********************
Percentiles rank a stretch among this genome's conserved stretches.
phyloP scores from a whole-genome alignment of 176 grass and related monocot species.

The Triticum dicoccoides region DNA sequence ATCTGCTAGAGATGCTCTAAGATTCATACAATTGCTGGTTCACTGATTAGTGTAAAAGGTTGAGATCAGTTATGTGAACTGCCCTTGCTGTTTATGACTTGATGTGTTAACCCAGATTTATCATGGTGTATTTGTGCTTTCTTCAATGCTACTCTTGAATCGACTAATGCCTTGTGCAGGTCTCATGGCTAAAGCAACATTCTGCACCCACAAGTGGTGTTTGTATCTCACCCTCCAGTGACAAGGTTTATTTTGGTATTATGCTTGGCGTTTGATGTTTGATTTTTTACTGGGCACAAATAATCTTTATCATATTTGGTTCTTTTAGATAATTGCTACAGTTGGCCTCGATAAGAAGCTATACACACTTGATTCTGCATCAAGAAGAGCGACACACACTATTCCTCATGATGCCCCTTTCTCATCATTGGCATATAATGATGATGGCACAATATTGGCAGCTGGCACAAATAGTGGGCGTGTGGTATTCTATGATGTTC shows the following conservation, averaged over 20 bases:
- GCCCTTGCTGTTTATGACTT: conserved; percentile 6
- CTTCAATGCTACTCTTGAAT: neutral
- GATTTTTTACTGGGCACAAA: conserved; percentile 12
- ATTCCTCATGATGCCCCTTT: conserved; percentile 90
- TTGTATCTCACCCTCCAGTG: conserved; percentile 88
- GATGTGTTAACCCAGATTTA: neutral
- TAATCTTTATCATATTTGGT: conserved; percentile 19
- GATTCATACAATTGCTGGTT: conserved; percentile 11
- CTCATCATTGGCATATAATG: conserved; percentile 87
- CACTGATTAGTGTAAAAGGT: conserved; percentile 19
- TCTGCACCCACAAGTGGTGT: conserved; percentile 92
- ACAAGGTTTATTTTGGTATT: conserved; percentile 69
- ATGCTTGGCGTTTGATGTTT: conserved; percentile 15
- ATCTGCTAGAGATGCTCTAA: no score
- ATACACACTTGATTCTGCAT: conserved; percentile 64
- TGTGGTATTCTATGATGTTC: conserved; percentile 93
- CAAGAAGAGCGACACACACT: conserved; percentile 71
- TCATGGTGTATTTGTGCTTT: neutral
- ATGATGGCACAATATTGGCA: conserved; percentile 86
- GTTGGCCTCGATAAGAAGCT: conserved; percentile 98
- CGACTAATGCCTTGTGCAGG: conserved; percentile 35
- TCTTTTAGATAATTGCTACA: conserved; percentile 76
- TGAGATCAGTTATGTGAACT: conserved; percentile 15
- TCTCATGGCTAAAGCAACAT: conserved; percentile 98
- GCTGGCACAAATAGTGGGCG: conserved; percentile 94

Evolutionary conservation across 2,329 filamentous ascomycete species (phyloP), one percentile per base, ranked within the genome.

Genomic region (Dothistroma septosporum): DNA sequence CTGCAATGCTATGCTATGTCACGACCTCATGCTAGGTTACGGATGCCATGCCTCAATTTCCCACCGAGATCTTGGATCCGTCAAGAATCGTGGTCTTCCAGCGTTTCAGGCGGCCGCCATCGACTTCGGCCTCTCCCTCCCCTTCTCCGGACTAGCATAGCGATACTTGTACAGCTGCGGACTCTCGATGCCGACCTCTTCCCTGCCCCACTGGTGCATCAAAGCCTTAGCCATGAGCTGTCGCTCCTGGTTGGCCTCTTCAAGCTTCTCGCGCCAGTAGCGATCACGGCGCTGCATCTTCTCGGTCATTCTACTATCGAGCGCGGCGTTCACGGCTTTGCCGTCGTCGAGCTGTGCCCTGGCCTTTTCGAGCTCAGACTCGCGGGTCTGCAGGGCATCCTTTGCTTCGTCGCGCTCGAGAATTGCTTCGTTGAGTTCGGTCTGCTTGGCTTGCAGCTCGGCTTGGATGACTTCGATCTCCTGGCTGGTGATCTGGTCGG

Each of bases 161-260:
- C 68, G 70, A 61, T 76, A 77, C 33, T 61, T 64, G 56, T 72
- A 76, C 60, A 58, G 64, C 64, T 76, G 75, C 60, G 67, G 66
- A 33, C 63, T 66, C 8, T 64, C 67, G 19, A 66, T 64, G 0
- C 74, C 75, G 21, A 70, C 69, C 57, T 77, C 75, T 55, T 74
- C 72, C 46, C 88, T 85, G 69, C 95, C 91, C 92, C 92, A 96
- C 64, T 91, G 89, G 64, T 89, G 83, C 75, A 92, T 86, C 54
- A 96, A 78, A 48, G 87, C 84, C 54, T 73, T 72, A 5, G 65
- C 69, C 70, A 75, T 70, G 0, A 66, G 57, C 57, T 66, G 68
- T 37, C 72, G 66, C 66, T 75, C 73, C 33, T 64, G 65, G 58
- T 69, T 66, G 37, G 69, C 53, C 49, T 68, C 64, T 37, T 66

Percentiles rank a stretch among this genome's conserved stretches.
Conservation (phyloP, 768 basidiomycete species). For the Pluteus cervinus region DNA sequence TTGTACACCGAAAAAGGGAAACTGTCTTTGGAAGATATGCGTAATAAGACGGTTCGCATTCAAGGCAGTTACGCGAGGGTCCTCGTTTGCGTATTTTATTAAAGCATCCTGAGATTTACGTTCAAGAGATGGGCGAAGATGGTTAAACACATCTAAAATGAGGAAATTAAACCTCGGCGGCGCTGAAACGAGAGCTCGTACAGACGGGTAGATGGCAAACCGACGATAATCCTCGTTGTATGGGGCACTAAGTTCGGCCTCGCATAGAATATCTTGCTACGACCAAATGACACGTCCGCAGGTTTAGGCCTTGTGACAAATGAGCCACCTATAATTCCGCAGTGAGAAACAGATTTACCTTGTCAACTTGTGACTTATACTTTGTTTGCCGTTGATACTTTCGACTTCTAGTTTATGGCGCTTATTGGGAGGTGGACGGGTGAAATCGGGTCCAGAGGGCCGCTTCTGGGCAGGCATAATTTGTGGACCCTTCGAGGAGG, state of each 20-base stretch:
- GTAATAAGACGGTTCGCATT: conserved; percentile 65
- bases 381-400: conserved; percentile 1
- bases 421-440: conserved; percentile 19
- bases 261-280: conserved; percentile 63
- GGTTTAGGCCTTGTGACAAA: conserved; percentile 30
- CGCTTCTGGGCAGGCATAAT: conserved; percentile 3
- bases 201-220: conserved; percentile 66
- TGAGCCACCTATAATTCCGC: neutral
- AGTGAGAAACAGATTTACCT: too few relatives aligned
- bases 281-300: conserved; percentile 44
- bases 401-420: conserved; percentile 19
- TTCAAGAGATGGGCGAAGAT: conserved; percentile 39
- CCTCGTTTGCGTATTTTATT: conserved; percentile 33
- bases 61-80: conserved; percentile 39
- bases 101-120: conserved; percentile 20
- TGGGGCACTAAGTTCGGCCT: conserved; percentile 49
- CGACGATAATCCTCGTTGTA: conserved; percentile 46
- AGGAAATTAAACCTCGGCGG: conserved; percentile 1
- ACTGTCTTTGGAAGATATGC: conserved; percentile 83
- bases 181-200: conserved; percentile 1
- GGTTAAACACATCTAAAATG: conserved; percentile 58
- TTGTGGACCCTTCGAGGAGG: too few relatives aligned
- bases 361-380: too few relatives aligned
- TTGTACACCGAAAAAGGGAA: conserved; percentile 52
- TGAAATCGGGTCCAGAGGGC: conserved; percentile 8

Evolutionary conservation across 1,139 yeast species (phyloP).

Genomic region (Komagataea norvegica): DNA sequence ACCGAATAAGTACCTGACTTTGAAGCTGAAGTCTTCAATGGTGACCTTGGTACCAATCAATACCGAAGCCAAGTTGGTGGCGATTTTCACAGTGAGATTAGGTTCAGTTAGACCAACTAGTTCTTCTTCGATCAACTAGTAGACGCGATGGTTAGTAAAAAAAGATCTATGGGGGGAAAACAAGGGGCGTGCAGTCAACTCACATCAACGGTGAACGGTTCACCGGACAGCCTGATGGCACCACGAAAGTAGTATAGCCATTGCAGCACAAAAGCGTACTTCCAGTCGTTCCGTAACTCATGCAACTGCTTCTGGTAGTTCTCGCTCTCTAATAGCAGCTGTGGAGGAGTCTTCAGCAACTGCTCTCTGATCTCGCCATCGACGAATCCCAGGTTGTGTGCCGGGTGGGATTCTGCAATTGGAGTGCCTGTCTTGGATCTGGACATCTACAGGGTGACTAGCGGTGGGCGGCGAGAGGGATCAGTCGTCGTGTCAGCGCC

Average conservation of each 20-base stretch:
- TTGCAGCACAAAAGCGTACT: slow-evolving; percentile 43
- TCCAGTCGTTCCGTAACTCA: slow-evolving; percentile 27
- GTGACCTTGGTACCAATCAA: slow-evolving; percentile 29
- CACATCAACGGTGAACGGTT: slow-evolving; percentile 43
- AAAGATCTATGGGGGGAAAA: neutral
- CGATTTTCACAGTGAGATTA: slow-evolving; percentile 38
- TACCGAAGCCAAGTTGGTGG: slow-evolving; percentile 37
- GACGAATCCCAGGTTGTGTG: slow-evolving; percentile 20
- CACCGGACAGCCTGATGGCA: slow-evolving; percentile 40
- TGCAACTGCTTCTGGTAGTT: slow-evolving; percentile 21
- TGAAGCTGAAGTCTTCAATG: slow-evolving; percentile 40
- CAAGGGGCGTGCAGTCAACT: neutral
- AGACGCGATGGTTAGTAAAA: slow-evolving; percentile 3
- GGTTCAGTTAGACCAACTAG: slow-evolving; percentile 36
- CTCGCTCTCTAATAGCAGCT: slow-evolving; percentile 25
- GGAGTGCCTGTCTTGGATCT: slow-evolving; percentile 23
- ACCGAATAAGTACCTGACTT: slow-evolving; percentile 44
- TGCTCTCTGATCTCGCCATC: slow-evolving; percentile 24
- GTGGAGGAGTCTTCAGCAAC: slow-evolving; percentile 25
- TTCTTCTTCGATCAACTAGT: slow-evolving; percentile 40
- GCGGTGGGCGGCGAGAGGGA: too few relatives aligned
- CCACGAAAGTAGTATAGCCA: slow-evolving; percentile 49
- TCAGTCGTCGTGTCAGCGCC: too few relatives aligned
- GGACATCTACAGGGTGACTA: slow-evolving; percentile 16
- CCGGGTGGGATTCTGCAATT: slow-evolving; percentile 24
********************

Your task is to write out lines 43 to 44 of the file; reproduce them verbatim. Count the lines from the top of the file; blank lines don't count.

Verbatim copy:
Conservation (phyloP, 768 basidiomycete species). For the Pluteus cervinus region DNA sequence TTGTACACCGAAAAAGGGAAACTGTCTTTGGAAGATATGCGTAATAAGACGGTTCGCATTCAAGGCAGTTACGCGAGGGTCCTCGTTTGCGTATTTTATTAAAGCATCCTGAGATTTACGTTCAAGAGATGGGCGAAGATGGTTAAACACATCTAAAATGAGGAAATTAAACCTCGGCGGCGCTGAAACGAGAGCTCGTACAGACGGGTAGATGGCAAACCGACGATAATCCTCGTTGTATGGGGCACTAAGTTCGGCCTCGCATAGAATATCTTGCTACGACCAAATGACACGTCCGCAGGTTTAGGCCTTGTGACAAATGAGCCACCTATAATTCCGCAGTGAGAAACAGATTTACCTTGTCAACTTGTGACTTATACTTTGTTTGCCGTTGATACTTTCGACTTCTAGTTTATGGCGCTTATTGGGAGGTGGACGGGTGAAATCGGGTCCAGAGGGCCGCTTCTGGGCAGGCATAATTTGTGGACCCTTCGAGGAGG, state of each 20-base stretch:
- GTAATAAGACGGTTCGCATT: conserved; percentile 65